Earlier this week the Bank of Thailand (BOT) announced the results of its proof of concept (PoC) for a wholesale Central Bank Digital Currency (CBDC). Wholesale CBDCs are targeted only at financial institutions, and eight took part. R3, the enterprise blockchain company, was the technology partner alongside Wipro. The overall conclusion was positive, though some areas were identified as needing further work.
The eight banks that participated were HSBC, Standard Chartered, Bangkok Bank, Krung Thai Bank, Bank of Ayudhya, Kasikornbank, Siam Commercial Bank and Thanachart.
“The outcome of Project Inthanon has demonstrated that DLT has not only increased efficiency but also reduced risks and overall costs in the financial ecosystem,” said Pimolpa Suntichok, Senior EVP Commercial Banking Solutions, Siam Commercial Bank.
At the beginning of January, the Bank for International Settlements (BIS) published a survey and report on CBDCs. Sixty-three central banks accounting for 90% of the world’s economic output responded, and 70% of them are either working on or about to start working on CBDCs. However, the report emphasized that most of the work is purely exploratory. Very few central banks are considering a general-purpose CBDC in the next 1-3 years. And the time frame for the first wholesale CBDC seems even longer according to the survey.
Project Inthanon, named after Thailand’s highest mountain, had three aims. First as a tool for collaborative learning about distributed ledger technology (DLT) by Thai financial institutions. Secondly, to develop a PoC for the payment infrastructure or Real Time Gross Settlement system (RTGS) using a tokenized version of the Thai currency, Baht. And finally to evaluate the impact of a tokenized RTGS.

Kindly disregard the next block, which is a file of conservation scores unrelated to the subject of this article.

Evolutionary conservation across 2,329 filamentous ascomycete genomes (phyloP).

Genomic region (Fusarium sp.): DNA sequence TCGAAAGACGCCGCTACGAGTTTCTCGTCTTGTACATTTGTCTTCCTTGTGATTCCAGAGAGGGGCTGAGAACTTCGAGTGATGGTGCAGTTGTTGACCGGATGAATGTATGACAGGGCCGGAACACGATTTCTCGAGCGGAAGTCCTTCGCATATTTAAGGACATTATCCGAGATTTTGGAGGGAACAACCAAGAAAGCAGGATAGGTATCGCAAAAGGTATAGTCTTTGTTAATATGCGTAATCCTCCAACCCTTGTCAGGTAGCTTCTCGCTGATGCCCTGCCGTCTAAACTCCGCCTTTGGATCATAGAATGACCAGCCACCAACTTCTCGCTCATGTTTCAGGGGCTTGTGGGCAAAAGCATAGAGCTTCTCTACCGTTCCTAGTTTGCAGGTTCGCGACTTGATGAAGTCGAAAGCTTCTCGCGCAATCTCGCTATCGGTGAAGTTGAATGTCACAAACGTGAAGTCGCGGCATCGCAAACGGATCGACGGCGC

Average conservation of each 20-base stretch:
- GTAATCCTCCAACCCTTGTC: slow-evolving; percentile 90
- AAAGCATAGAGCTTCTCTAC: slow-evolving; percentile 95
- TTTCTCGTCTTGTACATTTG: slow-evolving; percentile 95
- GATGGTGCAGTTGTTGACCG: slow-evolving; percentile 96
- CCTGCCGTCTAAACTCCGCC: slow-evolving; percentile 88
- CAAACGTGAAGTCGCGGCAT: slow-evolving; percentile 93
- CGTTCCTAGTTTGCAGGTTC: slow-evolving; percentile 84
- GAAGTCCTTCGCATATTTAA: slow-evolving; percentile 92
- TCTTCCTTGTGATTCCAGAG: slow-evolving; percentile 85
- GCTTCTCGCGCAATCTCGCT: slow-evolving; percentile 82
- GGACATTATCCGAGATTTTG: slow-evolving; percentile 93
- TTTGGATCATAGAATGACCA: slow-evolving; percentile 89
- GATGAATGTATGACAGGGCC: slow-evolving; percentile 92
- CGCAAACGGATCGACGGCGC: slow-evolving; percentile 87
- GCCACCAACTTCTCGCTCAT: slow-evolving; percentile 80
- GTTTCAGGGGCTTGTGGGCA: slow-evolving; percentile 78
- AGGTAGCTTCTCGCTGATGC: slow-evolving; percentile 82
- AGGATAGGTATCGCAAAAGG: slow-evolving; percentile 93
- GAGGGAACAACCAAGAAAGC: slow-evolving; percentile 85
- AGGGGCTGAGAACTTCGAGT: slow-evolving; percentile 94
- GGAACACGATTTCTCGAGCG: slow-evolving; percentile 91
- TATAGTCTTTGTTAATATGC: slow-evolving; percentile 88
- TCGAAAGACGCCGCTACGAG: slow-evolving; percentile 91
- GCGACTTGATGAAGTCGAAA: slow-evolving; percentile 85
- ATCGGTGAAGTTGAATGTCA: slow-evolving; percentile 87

In this case, apart from tokenizing cash, the bank tested liquidity saving mechanisms (LSM). Quite often multiple payment transactions can be resolved by netting payments. The BOT said their design found a “compromise between the optimised liquidity used and priority of transactions.”
Additionally, the solution tokenized bonds. The BOT was able to provide liquidity automatically by enabling bond tokens to be used as collateral. Bond tokens could be exchanged for cash tokens, ie. Delivery versus Payment (DvP), without an operator as the intermediary.
By doing away with the intermediary, banks can settle with each other around the clock. In turn, this reduces credit risk by avoiding liabilities building up outside of BAHTNET operating hours.
Plans and scope for improvement
Two further phases are planned with the second phase aiming to expand on the Bond tokens. It will target coupon payments, interbank trading, bond redemption, and interbank repos (short term collateralized lending between banks). Plus it will explore regulatory compliance particularly for non-Thai residents, as well as fraud detection. In the third phase the BOT plans to explore interoperability with legacy systems and other platforms, including cross-border transactions.
The results were very positive with resiliency as one of the main areas that need to be explored. Part of the issue was the decision to use a single notary even though a multiple notary setup could have been tried. In R3’s Corda the notary prevents double spends. By only using a single notary it introduces a single point of failure.
However, there were also other resiliency issues. For example, if the node for one bank goes down during “gridlock resolution” it causes a failure in the payment netting process.
As many central banks experiment with blockchain, by sharing the results, other banks can make even more significant progress.